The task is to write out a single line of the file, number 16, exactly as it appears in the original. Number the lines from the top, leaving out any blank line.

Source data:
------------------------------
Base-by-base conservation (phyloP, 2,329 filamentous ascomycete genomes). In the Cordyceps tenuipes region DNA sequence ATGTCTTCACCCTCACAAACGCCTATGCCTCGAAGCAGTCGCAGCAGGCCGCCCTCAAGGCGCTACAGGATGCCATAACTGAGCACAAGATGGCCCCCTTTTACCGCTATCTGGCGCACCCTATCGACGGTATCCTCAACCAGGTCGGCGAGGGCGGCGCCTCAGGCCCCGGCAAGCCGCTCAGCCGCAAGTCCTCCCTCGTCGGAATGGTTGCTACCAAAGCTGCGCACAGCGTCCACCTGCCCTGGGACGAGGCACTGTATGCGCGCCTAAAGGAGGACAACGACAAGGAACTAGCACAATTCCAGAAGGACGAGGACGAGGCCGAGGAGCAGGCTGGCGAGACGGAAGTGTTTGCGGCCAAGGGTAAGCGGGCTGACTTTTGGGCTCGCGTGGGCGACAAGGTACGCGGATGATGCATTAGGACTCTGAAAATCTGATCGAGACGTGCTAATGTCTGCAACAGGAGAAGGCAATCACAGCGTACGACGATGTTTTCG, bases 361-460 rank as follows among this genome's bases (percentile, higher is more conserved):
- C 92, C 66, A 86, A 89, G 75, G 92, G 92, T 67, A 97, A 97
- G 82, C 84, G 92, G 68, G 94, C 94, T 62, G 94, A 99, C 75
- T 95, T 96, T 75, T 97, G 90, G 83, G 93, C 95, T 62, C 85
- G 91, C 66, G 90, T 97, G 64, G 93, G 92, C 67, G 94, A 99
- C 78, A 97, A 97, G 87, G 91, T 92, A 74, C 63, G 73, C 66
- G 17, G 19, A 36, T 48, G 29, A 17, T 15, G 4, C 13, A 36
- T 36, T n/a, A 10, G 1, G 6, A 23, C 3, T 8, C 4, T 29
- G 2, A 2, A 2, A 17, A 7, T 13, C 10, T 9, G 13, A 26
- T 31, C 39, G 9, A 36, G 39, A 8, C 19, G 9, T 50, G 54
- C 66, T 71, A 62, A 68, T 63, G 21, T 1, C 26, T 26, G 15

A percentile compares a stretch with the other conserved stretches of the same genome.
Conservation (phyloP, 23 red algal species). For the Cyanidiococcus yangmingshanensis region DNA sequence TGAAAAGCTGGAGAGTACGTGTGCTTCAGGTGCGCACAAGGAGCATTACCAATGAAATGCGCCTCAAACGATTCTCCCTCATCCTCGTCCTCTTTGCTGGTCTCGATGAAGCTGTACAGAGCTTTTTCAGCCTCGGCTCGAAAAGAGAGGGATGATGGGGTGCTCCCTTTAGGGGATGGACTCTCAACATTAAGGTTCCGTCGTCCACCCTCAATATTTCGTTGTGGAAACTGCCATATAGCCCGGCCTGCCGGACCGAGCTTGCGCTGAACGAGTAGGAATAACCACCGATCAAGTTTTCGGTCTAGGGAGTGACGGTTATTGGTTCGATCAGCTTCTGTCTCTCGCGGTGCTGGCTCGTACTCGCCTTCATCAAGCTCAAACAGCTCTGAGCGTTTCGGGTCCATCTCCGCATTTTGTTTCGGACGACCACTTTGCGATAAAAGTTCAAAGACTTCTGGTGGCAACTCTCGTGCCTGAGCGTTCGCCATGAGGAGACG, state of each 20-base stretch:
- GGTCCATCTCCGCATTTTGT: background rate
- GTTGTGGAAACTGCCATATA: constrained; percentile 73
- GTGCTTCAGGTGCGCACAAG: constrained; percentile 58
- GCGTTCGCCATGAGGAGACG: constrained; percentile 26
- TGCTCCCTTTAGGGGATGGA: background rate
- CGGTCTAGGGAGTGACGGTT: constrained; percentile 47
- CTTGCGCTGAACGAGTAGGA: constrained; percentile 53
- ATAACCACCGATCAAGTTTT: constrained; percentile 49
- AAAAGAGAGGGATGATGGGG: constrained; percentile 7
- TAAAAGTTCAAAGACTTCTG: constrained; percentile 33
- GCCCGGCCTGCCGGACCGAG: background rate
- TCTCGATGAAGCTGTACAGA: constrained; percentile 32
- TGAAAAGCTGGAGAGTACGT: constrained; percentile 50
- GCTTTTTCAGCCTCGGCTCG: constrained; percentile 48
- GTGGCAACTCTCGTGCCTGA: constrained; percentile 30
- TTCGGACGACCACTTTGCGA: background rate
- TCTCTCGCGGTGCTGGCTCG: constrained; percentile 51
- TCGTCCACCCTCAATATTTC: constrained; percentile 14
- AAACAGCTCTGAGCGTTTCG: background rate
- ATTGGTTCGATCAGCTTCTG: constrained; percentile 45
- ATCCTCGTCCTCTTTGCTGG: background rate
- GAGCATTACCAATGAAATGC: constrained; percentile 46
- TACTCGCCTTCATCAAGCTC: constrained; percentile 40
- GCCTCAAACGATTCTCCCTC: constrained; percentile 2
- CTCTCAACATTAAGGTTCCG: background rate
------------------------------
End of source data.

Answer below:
- GTGCTTCAGGTGCGCACAAG: constrained; percentile 58